Food for peace must not be deprived of funds
March 6, 2012
It is hard to imagine a time when food aid offers greater opportunities for improving America’s image in the world than now. Sadly, this is also the time when budgetary pressures are causing aid funding to shrink to the lowest levels in years, threatening damage to this image. Even without formal budgetary action slashing American food aid shipments, the volume of aid has been relatively unimportant to the domestic industry. That is especially the case for an industry like flour milling that at one time in the post-World War II period counted on food aid for significant business. The current outlook for aid is so dire that even dreaming about reviving this potential for an important American industry like milling is ill-advised. But the potential is there and it needs addressing.
The urgent need for maintaining and even expanding food aid stems from the way food shortages have caused political and social distress. This is so in the Horn of Africa, due to drought and banditry, in the Arab nations bordering the Mediterranean Sea, which have experienced toppling of dictatorial regimes, and in nations like Afghanistan and Iraq where normalcy has given way to military conflict. Millions of people in these lands do not have enough food. According to the United Nations, the total number of people in poverty in the Asia-Pacific region alone is 19 million, a figure that supposedly reflects the way that sharp gains in food prices cut back on food availability.
For the United States, its lead in providing food aid was a proud banner for most of the 20th century. It was the generosity and the strategy of the Agricultural Trade Development and Assistance Act of 1954, or P.L. 480, enacted at the urging of President Dwight D. Eisenhower, that caused food aid to take off to the point that at one time it was a central force in flour demand. Food aid volumes have fluctuated sharply, reaching their nadir in the last two decades of the 20th century. In reaction to the September 11, 2001, terrorist attacks on Washington and New York, President George W. Bush expanded funding in the belief these efforts would counter anti-American attitudes in regions where plotting was encouraged by food insecurity. That much of this undertaking is about to be abandoned because of budgetary problems and the perception the public does not favor foreign aid is one of those seminal moments where the impact is so far-reaching, domestically and in foreign affairs, that any negatives for a single American industry are easily overlooked.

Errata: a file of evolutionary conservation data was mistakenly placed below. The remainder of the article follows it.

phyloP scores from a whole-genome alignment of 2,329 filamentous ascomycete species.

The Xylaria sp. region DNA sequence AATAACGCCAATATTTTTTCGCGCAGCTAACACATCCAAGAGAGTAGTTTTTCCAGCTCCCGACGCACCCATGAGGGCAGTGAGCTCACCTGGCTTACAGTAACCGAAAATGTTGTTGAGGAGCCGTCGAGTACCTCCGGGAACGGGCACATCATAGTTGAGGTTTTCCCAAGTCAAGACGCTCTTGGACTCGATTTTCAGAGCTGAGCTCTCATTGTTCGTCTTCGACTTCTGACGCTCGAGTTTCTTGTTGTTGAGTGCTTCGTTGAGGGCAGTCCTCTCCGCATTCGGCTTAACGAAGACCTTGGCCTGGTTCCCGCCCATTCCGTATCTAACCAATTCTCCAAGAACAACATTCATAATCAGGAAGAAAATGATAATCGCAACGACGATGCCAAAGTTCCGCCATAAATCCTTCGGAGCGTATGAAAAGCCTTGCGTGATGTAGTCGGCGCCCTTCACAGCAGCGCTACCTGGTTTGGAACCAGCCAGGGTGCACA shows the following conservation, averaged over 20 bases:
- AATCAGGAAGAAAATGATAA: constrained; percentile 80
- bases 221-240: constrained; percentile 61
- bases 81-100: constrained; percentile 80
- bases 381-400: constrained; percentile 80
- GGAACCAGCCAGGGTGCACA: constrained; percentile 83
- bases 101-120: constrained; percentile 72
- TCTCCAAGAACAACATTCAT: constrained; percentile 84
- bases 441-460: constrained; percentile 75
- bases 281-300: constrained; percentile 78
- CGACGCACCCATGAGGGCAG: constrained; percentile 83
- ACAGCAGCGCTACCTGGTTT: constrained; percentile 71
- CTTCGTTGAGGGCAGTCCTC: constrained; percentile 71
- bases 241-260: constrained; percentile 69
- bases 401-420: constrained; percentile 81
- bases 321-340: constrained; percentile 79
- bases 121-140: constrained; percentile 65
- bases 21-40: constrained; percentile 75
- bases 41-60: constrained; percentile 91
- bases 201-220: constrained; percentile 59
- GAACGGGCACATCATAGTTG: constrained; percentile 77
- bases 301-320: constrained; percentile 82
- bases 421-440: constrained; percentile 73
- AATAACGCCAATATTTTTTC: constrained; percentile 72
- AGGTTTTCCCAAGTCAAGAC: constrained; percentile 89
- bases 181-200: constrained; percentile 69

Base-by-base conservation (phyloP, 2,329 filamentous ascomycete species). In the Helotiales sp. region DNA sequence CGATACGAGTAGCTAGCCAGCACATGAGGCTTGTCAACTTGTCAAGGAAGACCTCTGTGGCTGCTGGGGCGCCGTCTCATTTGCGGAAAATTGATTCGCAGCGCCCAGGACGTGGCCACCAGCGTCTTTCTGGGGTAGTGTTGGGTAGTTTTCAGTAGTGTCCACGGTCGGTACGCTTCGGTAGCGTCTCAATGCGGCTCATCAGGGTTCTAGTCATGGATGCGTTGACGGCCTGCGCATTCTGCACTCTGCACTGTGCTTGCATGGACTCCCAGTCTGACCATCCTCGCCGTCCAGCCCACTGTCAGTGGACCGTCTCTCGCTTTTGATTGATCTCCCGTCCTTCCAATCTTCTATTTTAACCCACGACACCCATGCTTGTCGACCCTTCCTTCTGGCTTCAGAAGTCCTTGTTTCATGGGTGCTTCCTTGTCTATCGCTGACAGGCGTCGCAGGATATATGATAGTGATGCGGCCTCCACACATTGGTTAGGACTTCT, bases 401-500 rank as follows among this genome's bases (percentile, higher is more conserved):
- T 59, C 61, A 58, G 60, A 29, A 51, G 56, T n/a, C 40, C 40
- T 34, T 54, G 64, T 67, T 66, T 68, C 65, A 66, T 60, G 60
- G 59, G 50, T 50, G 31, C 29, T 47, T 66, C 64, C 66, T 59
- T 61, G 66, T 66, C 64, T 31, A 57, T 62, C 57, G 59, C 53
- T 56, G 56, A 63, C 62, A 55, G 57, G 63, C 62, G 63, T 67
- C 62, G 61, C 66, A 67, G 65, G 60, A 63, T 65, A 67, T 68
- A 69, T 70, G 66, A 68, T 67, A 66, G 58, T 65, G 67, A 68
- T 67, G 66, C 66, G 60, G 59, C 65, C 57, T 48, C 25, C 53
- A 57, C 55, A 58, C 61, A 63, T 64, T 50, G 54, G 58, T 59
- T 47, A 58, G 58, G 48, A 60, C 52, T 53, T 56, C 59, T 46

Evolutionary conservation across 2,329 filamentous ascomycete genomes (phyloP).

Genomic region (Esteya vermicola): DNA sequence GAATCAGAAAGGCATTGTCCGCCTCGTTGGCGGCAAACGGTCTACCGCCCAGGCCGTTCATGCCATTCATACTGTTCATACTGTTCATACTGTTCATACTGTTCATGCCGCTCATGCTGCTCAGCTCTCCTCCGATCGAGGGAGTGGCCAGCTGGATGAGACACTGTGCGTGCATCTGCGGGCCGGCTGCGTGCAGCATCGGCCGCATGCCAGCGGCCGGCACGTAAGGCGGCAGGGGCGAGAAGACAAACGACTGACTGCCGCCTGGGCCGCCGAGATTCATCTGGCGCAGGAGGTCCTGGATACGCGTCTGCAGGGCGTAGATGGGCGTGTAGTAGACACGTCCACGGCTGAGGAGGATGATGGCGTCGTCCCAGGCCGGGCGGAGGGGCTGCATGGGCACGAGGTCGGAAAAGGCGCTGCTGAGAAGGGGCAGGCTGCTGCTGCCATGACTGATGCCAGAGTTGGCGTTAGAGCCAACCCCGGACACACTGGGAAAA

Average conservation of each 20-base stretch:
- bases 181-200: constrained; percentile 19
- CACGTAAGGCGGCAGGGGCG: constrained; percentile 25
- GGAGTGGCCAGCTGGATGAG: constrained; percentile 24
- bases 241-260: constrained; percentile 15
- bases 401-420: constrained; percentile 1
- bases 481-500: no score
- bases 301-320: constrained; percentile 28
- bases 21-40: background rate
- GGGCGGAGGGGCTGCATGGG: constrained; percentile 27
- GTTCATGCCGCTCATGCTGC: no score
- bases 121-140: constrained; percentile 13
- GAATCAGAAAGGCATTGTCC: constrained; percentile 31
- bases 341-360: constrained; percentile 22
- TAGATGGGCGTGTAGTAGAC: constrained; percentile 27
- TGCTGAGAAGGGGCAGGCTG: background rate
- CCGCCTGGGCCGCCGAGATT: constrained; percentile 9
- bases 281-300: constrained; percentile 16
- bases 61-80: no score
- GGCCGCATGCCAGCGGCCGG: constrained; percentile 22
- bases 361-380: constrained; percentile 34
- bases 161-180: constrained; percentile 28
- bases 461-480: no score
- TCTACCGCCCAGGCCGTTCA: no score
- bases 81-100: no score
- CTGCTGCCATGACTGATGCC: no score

Even as U.S. aid has shrunk, with the Commodity Credit Corp. spending less than a billion dollars annually on food purchases for shipment abroad, the United States still is the leading supplier of food aid. While wheat continues to be the major product shipped, an increasing share of relief is higher-value, processed products. It was milling many years ago that took the lead in this initiative, helping to establish a role for bulgur and compound products like wheat-soy blend. Just as the program now faces a diminished budget, the focus has begun to shift to “Ready-to-Use Therapeutic Foods” (called RUTFs), with the first of these a fortified peanut paste to help “feed and treat” hungry children in the Horn of Africa.
Secretary of Agriculture Tom Vilsack, in announcing the peanut product, noted that this program supports U.S. jobs while providing a highly nutritious food to starving people. He said, “Our efforts to support food security are critically important to a more stable world.” This is a hugely significant issue that needs making as food aid faces a severe budget axe. It’s no mistake that P.L. 480 is still known as Food for Peace. This program, one of the proudest and most successful of American achievements in the past century, needs to be counted as essential to peace for America and the world.